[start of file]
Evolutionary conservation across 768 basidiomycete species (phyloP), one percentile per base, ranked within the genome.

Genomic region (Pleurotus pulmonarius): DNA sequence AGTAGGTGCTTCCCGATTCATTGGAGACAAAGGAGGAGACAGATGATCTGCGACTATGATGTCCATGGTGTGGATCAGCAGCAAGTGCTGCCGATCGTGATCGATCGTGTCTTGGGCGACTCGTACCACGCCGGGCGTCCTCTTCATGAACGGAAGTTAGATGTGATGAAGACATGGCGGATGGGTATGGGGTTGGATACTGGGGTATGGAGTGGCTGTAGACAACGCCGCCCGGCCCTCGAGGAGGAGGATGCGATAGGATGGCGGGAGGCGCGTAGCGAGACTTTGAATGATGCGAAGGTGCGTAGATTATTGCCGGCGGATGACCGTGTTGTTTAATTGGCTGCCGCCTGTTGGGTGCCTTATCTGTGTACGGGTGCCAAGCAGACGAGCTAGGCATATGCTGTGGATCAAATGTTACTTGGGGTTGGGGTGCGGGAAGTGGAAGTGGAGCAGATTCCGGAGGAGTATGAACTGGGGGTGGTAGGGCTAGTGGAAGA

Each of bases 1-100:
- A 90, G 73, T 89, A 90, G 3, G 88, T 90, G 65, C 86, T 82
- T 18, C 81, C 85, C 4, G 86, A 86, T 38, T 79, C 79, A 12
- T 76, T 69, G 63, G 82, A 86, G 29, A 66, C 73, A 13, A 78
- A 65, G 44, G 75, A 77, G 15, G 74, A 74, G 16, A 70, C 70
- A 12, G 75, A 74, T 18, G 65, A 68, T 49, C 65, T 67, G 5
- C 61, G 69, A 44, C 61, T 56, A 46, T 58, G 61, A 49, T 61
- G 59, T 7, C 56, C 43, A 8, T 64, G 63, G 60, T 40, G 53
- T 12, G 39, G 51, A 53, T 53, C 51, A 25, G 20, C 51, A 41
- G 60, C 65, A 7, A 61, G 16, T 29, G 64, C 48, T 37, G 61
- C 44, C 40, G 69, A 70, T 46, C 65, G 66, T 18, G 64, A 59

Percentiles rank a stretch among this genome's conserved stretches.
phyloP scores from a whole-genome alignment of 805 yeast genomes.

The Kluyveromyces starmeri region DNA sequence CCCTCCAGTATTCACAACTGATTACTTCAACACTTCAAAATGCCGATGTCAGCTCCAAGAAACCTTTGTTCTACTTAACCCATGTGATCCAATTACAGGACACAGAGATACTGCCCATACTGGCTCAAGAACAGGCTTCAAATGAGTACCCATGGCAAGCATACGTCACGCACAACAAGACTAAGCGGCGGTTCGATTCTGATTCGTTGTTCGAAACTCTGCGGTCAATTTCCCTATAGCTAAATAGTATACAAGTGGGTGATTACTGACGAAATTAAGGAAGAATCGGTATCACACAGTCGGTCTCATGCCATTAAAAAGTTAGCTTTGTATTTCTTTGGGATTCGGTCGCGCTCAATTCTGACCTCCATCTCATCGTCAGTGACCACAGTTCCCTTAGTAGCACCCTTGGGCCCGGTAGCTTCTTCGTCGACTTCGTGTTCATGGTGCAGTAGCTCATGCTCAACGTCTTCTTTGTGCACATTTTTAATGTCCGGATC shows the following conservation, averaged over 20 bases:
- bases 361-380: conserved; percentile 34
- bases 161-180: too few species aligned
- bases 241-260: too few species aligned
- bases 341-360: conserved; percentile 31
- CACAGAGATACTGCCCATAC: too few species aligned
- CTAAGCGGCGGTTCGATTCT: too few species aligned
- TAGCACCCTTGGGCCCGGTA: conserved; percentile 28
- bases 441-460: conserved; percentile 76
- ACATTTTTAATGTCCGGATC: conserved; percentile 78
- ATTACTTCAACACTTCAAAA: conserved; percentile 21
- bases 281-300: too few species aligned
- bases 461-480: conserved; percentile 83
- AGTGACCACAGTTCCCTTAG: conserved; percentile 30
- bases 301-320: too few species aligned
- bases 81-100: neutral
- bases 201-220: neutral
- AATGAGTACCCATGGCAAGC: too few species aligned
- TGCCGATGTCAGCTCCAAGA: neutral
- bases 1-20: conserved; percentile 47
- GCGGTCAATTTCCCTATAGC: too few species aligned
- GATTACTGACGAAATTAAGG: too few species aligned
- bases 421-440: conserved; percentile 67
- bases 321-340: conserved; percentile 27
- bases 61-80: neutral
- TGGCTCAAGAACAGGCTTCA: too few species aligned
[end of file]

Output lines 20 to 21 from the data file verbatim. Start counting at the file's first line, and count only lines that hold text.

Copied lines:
- bases 341-360: conserved; percentile 31
- CACAGAGATACTGCCCATAC: too few species aligned